We are accepting submissions on a rolling basis. Please send all submissions (preferably in .doc or .docx format) and questions to

The Journal is dedicated to being an objective, non-partisan, and constructive space. We believe that it is as important to discuss the merits of existing policies as it is to exhibit shortcomings and alternatives. As such, the only criteria for submission are rigor, relevance, and readability. Please note that while we are a Harvard-based journal, we accept submissions from all.

We aim to confirm receipt of your submission and make a decision on whether to proceed within two weeks. If accepted, there will be at least two rounds of editing work before the article is published. This can be lengthened at the discretion of our editors. The entire process typically takes up to a month, although the timeline is negotiable.

Alternatively, if you would like to bounce off ideas for possible articles before writing, please feel free to email us as well. The editorial team is happy to provide guidance and work with you to develop any article ideas you may have. However, please note that any final decision on acceptance is still contingent on the formal submission of a complete piece, which will be subject to the same editorial process and standards as other submissions.

The Journal uses the Chicago Manual of Style 17th Edition (full note) for citations. 


Op-Ed Submissions

  • Content: The issue addressed has to be relevant to the Singapore experience. A good op-ed should tackle a timely issue, be clear, and provide a fresh perspective. We are open to different topics and types of writing but would prefer a policy-oriented focus to the article. To that end, policy critiques and policy proposals alike are welcomed.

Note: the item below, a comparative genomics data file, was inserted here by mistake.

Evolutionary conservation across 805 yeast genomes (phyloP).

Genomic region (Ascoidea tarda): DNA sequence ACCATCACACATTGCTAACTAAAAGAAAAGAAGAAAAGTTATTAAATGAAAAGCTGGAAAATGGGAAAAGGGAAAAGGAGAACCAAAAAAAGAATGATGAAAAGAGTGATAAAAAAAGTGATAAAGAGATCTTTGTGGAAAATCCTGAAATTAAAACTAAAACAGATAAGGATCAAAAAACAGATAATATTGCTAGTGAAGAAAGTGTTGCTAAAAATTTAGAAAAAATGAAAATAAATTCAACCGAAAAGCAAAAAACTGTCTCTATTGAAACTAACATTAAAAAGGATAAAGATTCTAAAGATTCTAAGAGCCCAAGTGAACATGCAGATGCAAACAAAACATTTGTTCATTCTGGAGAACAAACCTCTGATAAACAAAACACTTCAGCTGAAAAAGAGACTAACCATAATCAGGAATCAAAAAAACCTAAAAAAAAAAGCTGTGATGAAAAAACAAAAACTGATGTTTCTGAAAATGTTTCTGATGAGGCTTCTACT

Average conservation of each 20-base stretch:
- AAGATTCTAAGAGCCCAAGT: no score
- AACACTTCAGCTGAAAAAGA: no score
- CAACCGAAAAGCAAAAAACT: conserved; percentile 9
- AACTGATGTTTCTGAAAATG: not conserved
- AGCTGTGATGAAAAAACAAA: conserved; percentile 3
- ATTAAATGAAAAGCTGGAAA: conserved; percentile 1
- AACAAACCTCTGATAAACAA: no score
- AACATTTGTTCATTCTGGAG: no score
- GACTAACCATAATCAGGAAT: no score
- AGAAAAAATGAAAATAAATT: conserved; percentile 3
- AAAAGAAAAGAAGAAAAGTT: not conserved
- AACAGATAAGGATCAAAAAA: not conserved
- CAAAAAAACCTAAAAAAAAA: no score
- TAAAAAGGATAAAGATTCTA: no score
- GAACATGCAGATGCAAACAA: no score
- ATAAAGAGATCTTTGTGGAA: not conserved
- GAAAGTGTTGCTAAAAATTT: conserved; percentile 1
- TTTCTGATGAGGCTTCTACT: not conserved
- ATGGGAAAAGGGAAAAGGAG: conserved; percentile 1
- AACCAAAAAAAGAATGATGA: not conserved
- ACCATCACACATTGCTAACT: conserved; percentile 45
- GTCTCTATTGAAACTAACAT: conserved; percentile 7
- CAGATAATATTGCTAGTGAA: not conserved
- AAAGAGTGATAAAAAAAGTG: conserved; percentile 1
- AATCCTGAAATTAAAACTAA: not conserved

• Word Limit: 1200-1800

Explainer Submissions

  • Content: The Explainer column aims to take a (usually complex) policy and break it down for the public in an easily digestible and understandable way. Explainers could also take controversial policies and seek to explain the trade-offs and policy considerations behind the choices made. Graphics such as diagrams and chart-based illustrations are welcomed (ensuring appropriate licensing rules are followed).
  • Word Limit: 1000

Research Paper Submissions

  • Content: We gladly accept papers from across the world, from any discipline, and on all aspects of public policy. We ask, however, that papers address issues of importance to Singapore. 
    1. For current students, this could mean a final paper, senior thesis, or graduate thesis. 
    2. For professionals, this means a paper that you would be comfortable delivering to a policymaker or at a peer conference. 
  • Note: If your piece was not originally written for the Journal, please include with your submission any prior occasion where you have delivered the paper or the professor and class for which you wrote it, as appropriate.
  • Format: Your research paper must adhere to our formatting and style guidelines—in particular, citations should be in Chicago style (see the 17th edition of the CMOS). Along with your research paper, you must choose one of two submission formats.
    1. An executive summary of your findings. This is the most visible version of your research that will appear on our website and is meant to render your article digestible to the public, press, and policymakers. It should include a short explanation of the paper’s context, research problem, and potential policy implications in prose, but the rest of the summary should be heavily bulleted, use headers liberally, and include visualizations wherever possible.
    2. An adapted essay. This will be an essay that builds on the key ideas of your research paper to make it more timely or relevant to Singapore policy (e.g. scoping a regionally-focused research paper to its importance for Singapore). This is to provide flexibility in the types of research papers we can consider, and increase accessibility of research topics for a larger audience. Expectations will be similar to those for Op-Ed submissions, with due considerations for the limiting differences in form and substance.
  • Word Limit: None for the original paper; 750-1000 for the executive summary, or 1200-1800 for the adapted essay.


By submitting your article, you certify that you have the appropriate permissions and rights for the publication of your article. If your article is accepted, you consent to working with our team of editors to ensure that it is of a standard suitable for our readers, with publication being at the final discretion of the editorial team. The acceptance and publication of any article is not an indication that the article reflects the views of the Journal. We reserve the right to reject any submissions that do not conform to our guidelines.